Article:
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Novel collaboration fuels Desert Sun's reporting on health effects of shrinking Salton Sea

Novel collaboration fuels Desert Sun's reporting on health effects of shrinking Salton Sea

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Kaylee Pineda uses a nebulizer treatment to prevent an asthma attack before going to her baseball game.
Kaylee Pineda uses a nebulizer treatment to prevent an asthma attack before going to her baseball game in Westmoreland, Calif. (Photo by Zoë Meyers/The Desert Sun)

At The Desert Sun in Palm Springs, California, we’ve been reporting for years on the problems of the Salton Sea. It’s a slow-moving environmental crisis that’s progressively getting worse as the lake shrinks — and at the end of this year, the lake is about to start drying up much more rapidly.

The flow of water from the Colorado River that has long sustained the lake is decreasing abruptly in 2018 under a water transfer deal. That will leave tens of thousands of acres of lakebed high and dry over the next decade, sending more toxic dust billowing with the winds into surrounding communities, which are predominantly low-income, largely Latino and plagued by high rates of asthma and other respiratory illnesses.

With this critical turning point approaching, my editor Greg Burton wanted to reveal the sea’s quantifiable problems in new ways, and drive home the importance of the threats posed by the deterioration of California’s largest lake — to people’s health, to an ecosystem that attracts migratory birds, and to a desert economy that relies on tourism, vacation homes and farming.

Burton, who is the paper’s executive editor, brainstormed the idea for a Salton Sea project with our colleague Sarah Day Owen, the Sun’s consumer experience director. As Burton later described the project’s genesis, they felt a need to “tell this story in a radically different way,” combining investigative reporting with virtual reality.

They reached out to USC professor Robert Hernandez, whose pioneering virtual reality (VR) work they admired, and the three of them met at the 2016 Online News Association conference in Denver to explore the idea of teaming up. That conversation at a Denver restaurant laid the groundwork for a partnership and a series of stories.

Over the next several months, I and other journalists from The Desert Sun worked with students from the USC Annenberg School for Communication and Journalism – including both Hernandez’s “JOVRNALISM” class on VR journalism and professor Stuart Sender’s environmental journalism class. In March, the students fanned out around the sea to report stories in 360 video, and we went with them. They interviewed biologists and politicians, a farmer and history buffs, children who are coping with asthma and their parents. We worked together in the reporting and fact-checking, and collaborated on the scripts for the VR stories.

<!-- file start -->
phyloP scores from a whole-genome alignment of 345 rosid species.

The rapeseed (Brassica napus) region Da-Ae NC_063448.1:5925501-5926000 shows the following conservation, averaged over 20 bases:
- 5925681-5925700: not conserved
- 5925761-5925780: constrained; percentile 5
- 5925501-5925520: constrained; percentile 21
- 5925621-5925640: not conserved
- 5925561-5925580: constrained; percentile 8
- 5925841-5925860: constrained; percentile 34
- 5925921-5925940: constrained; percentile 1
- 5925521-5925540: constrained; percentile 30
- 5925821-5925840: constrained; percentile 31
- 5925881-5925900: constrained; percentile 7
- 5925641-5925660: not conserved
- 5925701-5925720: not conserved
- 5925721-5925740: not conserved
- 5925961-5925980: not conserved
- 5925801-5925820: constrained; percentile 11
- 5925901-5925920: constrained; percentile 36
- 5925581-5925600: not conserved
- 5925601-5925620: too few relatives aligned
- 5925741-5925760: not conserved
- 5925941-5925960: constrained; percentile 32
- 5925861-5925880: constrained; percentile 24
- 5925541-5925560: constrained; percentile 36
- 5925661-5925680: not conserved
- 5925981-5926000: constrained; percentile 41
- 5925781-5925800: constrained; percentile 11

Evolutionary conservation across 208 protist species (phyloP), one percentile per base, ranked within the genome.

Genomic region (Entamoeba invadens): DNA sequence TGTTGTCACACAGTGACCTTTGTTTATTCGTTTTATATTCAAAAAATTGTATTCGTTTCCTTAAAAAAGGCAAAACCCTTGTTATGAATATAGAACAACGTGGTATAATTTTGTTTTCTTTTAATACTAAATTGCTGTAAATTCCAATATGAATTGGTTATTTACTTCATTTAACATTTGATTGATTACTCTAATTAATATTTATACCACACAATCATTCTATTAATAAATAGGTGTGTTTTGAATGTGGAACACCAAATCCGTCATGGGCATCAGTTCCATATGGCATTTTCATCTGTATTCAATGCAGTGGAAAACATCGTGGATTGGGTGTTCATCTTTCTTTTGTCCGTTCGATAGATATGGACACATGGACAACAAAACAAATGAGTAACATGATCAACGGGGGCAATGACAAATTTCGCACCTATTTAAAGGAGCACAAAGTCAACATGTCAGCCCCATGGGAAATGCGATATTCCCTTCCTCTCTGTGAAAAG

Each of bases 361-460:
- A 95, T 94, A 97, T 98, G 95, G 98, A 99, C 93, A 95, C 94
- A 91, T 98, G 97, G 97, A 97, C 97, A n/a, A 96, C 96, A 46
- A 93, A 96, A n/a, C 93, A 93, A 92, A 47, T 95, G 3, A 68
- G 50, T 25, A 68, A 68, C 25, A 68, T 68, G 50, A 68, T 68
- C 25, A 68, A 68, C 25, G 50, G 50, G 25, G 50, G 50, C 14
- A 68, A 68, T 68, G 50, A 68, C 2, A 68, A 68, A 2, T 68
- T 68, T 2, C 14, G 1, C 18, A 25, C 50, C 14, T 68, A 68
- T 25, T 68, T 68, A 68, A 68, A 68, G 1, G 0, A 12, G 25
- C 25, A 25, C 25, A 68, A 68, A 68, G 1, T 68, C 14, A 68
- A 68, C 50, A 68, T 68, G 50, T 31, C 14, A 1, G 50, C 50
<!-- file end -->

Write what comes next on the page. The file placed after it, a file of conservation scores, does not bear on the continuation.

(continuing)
My colleagues and I also produced a four-part series with text, photos and 2D video for The Desert Sun and the USA TODAY Network. The stories examined the nearly 15 years of delays and broken promises since California legislators pledged to “undertake the restoration of the Salton Sea ecosystem,” as well as the state’s latest plan to build ponds and wetlands around portions of the lake to restore bird habitat and combat airborne dust.

Our team produced visualizations showing how the sea is shrinking, and photographers Jay Calderon and Richard Lui captured aerial images using a drone.

Throughout the project, we focused on how the sea’s decline is impacting public health, telling stories about people who live close to the sea and are directly affected by the windblown dust. Imperial County already has the highest rate of asthma-related emergency room visits for children in California, and the asthma crisis is expected to get much worse as larger stretches of lakebed are left exposed around the lake.

In communities near the lake, such as Calipatria and Westmorland, we met many people who are suffering from asthma and allergies.

One of them is Kaylee Pineda, a 9-year-old girl who uses an inhaler every morning before school and who stays inside when the wind kicks up dust.

Another is Griselda Peralta, who retired early after she was diagnosed with asthma. She now spends her days indoors and said she feels like a prisoner in her own home.

“I can’t go outside,” she told us. “As soon as I step out the door, I right away start feeling it.”

Their stories reveal the escalating toll of this unchecked public health hazard, and we hope our collaborative work on this project will help generate more movement toward solutions.


Read the series and experience the VR stories: California’s Dying SeaAlso featured on the JOVRNALISM site: Turning Tides of the Salton Sea.


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Great reporting by the Desert Sun team to help move along legislature in solving the Salton Sea's looming crisis. Let's hope something is actually accomplished soon!


The Center for Health Journalism’s 2023 National Fellowship will provide $2,000 to $10,000 reporting grants, five months of mentoring from a veteran journalist, and a week of intensive training at USC Annenberg in Los Angeles from July 16-20. Click here for more information and the application form, due May 5.


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